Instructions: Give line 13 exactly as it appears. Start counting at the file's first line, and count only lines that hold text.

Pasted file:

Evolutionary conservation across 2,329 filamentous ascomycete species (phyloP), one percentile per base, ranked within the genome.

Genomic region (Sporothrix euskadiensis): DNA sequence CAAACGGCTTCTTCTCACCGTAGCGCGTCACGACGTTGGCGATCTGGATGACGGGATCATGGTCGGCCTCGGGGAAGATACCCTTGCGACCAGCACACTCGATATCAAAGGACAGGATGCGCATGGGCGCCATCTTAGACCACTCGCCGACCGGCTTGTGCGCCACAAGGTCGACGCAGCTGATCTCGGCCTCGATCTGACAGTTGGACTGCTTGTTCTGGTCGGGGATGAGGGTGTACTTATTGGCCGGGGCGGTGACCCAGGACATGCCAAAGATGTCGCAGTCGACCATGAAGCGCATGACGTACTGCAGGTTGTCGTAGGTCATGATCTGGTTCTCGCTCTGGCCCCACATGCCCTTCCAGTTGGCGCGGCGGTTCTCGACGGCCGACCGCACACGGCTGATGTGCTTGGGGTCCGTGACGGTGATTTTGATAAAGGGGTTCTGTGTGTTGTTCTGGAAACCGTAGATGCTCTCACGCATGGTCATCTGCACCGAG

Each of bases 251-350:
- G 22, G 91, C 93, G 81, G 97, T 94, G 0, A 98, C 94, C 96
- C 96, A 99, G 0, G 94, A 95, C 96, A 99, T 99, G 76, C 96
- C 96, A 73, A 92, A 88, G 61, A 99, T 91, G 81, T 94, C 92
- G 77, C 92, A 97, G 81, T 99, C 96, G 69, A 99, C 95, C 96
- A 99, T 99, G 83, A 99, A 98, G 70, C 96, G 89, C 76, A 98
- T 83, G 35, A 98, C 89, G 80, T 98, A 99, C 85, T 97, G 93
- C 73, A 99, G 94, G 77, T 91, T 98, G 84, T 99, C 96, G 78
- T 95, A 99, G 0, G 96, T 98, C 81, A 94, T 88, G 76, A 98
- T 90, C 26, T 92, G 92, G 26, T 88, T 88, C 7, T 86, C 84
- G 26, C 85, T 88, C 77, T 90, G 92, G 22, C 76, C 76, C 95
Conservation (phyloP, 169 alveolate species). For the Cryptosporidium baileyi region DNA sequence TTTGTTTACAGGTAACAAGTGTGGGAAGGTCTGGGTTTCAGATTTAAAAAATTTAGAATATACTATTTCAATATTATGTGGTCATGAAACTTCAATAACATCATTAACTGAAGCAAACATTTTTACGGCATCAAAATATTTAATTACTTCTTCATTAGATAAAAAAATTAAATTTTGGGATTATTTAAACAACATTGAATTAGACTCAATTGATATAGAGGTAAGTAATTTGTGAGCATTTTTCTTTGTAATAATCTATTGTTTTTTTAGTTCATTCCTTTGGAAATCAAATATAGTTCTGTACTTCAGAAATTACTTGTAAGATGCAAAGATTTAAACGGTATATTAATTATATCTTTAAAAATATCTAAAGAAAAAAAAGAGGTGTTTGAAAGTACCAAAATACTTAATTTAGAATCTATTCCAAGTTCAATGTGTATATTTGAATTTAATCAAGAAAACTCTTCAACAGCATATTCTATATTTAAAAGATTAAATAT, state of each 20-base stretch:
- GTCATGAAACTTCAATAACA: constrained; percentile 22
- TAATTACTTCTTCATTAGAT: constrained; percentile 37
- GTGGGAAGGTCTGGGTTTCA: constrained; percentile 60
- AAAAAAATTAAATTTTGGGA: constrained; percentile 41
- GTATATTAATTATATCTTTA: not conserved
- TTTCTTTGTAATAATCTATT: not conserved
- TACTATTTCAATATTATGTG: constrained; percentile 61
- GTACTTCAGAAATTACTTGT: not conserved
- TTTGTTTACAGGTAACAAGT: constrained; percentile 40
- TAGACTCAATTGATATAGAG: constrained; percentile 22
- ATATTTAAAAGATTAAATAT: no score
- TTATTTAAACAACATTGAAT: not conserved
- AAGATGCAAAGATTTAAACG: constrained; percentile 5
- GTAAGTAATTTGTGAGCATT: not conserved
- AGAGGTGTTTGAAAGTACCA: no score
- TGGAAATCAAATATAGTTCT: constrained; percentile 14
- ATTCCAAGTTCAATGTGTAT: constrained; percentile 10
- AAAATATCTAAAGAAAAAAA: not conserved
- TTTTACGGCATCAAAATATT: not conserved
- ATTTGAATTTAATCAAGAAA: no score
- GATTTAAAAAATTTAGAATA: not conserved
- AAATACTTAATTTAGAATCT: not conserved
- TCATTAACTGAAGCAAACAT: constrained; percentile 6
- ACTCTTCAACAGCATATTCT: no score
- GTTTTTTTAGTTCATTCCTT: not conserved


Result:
- G 26, C 85, T 88, C 77, T 90, G 92, G 22, C 76, C 76, C 95